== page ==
Achieving Equity in Maternity Healthcare
Equity in Healthcare
We live in a country rich in cultural heritage, but the value in this diversity is sometimes not fully seen.
Valuing our diverse culture in Britain today is all about understanding and respecting other people's beliefs and ways of life (as we would expect someone to respect ours). It is about supporting individuals in keeping their cultural traditions alive and appreciating the fact that all these different cultural traditions will enrich British life both today and in the future. (MyLearning, 2012)
Equity in healthcare is supporting and educating professionals to understand and take into account culture, ethnicity, race, language and recognising everyone person is different when engaging with clients. Recognising barriers to accessing care and understanding how adapting services can improve access to healthcare will improve services for all.
Equity in Maternity Care
No doubt tackling inequalities, especially racism, is vital, emotive and challenging. It requires leaders, organisations and individuals to understand their own biases, beliefs and behaviours. We will only tackle inequalities by understanding people’s experience of them and acting to change (Advancing mental health equalities strategy, September 2020).
Based on the 2011 England and Wales Census, East of England has a total of 85.3% White British, 5.5% White other, 4.8% Asian, 2.0% Black, 1.9% Mixed and 0.5% Other. Each and every person comes with their own cultural and religious beliefs that requires us to value and respect. The Maternity Transformation Programme (NHS) has been a drive to ensure that every woman or birthing person receives a personalised care plan, that echoes their choices throughout their continuity of care. This can only be achieved by recognising the cultural and religious context of women without projecting religious or racial stereotyping (A Cultural Diversity Document, 2014).
The key is to always check with the woman or birthing person and do not assume (A Cultural Diversity Document, 2014). Personalisation and choice means that you treat the woman or birthing person as an individual by listening and empowering them to make positive memories of the pregnancy journey. At times, holding their hand and wiping their tears when the journey has some challenges.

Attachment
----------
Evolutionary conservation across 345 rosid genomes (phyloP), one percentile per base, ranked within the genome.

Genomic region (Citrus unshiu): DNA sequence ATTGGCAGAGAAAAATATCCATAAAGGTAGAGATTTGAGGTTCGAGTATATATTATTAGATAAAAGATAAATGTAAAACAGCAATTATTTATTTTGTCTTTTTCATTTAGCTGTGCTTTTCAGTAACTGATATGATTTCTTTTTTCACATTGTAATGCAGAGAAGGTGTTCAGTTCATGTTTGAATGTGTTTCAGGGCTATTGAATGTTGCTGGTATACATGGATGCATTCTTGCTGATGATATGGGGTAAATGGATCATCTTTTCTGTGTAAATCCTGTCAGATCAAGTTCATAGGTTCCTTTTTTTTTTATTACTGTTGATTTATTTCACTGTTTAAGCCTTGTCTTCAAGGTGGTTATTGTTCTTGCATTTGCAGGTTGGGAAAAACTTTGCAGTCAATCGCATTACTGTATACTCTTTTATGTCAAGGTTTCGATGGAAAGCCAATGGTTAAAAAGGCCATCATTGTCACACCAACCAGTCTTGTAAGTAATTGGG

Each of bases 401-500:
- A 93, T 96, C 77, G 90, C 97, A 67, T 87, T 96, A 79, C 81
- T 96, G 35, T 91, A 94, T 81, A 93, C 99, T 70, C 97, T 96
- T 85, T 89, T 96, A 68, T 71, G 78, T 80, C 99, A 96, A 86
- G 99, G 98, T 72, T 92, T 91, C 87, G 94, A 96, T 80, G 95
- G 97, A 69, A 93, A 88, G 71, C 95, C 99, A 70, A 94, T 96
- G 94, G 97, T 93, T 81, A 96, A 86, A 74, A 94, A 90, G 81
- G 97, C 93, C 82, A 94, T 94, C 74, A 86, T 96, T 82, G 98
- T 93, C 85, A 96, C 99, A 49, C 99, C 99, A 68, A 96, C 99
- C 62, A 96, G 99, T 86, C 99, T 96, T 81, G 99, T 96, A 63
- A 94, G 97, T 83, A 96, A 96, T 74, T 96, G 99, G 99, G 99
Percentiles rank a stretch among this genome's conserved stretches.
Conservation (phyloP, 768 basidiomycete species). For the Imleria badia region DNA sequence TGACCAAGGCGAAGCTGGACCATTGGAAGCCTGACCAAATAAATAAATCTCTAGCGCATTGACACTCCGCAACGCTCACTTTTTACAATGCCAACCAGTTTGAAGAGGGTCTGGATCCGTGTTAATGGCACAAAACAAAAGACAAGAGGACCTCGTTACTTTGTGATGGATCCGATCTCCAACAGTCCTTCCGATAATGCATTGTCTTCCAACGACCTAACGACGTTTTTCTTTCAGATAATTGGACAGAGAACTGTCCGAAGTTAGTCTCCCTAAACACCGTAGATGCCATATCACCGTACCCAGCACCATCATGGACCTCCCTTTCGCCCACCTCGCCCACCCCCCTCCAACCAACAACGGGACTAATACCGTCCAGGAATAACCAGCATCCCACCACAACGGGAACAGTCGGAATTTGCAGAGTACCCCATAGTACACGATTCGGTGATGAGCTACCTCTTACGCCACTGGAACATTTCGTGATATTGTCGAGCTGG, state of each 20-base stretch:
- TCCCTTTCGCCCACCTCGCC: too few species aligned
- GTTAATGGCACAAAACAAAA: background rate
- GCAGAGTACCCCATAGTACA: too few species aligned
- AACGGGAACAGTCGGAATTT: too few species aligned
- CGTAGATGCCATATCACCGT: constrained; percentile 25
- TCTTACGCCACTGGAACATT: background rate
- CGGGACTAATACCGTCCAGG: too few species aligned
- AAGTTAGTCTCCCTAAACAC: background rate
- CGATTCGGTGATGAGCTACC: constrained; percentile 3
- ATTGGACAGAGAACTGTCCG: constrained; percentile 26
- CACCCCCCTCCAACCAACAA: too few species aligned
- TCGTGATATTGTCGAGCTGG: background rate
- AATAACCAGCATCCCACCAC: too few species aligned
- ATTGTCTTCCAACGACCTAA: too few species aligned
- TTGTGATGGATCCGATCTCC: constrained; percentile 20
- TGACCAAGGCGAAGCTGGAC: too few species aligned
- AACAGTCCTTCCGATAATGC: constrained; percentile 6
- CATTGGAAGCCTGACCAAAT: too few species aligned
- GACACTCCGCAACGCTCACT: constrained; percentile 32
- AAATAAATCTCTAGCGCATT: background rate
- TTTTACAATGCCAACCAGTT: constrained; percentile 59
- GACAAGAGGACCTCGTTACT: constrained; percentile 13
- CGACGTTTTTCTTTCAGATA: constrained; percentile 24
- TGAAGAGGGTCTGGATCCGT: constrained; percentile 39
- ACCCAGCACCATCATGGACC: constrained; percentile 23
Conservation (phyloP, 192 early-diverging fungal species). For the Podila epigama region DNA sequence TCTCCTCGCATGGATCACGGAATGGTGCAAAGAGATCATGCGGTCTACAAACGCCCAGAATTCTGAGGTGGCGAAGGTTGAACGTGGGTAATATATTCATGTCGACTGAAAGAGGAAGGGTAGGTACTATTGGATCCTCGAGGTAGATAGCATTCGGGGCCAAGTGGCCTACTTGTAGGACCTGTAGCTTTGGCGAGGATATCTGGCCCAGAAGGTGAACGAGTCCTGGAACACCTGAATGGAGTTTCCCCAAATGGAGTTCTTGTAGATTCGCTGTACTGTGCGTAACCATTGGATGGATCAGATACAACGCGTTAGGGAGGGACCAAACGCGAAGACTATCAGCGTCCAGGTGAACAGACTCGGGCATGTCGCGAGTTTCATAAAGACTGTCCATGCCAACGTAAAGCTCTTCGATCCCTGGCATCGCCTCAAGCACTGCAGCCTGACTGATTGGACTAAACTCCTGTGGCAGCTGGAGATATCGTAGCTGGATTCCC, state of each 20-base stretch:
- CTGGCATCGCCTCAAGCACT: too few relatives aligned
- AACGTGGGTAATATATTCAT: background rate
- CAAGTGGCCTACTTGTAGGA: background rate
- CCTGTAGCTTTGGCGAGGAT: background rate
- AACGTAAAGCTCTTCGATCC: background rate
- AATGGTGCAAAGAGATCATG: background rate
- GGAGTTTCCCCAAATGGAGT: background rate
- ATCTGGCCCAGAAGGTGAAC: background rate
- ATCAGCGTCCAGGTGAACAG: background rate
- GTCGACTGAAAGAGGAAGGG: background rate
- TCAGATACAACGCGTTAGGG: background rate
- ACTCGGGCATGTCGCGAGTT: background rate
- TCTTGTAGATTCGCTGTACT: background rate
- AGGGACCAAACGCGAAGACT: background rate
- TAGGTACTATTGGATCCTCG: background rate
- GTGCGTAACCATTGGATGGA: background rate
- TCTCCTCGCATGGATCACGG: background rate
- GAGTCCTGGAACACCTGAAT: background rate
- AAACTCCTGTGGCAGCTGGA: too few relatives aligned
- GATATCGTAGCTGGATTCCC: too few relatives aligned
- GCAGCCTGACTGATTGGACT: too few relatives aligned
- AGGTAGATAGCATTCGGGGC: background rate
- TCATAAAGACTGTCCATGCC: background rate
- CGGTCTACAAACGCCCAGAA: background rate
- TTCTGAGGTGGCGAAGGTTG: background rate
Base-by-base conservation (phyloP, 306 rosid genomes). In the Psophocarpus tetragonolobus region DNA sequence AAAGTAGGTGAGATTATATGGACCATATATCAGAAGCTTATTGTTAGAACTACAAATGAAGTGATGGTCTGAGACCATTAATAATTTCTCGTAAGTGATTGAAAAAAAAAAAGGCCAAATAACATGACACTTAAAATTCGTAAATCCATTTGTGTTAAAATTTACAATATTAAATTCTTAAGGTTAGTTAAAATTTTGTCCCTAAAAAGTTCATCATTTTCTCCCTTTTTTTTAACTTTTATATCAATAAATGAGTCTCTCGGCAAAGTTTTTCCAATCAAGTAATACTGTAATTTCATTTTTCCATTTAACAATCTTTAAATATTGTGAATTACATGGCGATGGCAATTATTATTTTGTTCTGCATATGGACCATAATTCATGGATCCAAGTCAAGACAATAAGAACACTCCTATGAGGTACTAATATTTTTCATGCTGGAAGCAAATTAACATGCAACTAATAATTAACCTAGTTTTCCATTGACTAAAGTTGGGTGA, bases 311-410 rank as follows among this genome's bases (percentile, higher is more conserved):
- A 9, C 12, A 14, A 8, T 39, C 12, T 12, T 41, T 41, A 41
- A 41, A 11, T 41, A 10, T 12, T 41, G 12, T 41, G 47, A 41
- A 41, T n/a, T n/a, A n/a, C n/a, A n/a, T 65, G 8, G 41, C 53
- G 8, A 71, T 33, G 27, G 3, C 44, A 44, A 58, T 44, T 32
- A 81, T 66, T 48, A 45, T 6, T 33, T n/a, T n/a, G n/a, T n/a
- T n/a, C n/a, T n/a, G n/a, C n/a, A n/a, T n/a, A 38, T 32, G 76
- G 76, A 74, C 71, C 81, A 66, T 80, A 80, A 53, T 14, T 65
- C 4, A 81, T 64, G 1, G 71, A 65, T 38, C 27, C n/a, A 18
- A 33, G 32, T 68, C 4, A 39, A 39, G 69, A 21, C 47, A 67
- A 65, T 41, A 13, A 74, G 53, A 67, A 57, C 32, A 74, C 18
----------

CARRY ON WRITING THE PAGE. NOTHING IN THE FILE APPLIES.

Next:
Equity in Perinatal Mental Healthcare
Perinatal mental health (PMH) problems are those which occur during pregnancy or in the first year following the birth of a child. Perinatal mental illness affects up to 20% of new and expectant mums and covers a wide range of conditions.
If left untreated, mental health issues can have significant and long-lasting effects on the woman, the child, and the wider family. Specialist PMH services provide care and treatment for women with complex mental health needs and support the developing relationship between parent and baby. They also offer women with mental health needs advice for planning a pregnancy.
The NHS Long Term Plan builds on the commitments outlined in the Five Year Forward View for Mental Health to transform specialist PMH services across England. We aim to ensure that by 2023/24, at least 66,000 women with moderate/complex to severe PMH difficulties can access care and support in the community.
Differences in access and utilisation of mental health services in the perinatal period for women from ethnic minorities are discussed here
More information about Equality and Diversity can be accessed here:
Writing about Ethnicity:
How we write about ethnicity, including words and phrases we use and avoid, and how we describe ethnic minorities and different ethnic groups.
Equality, diversity and health inequalities:
The Royal College of Midwives
To find out more information on different communities please click on the individual cards: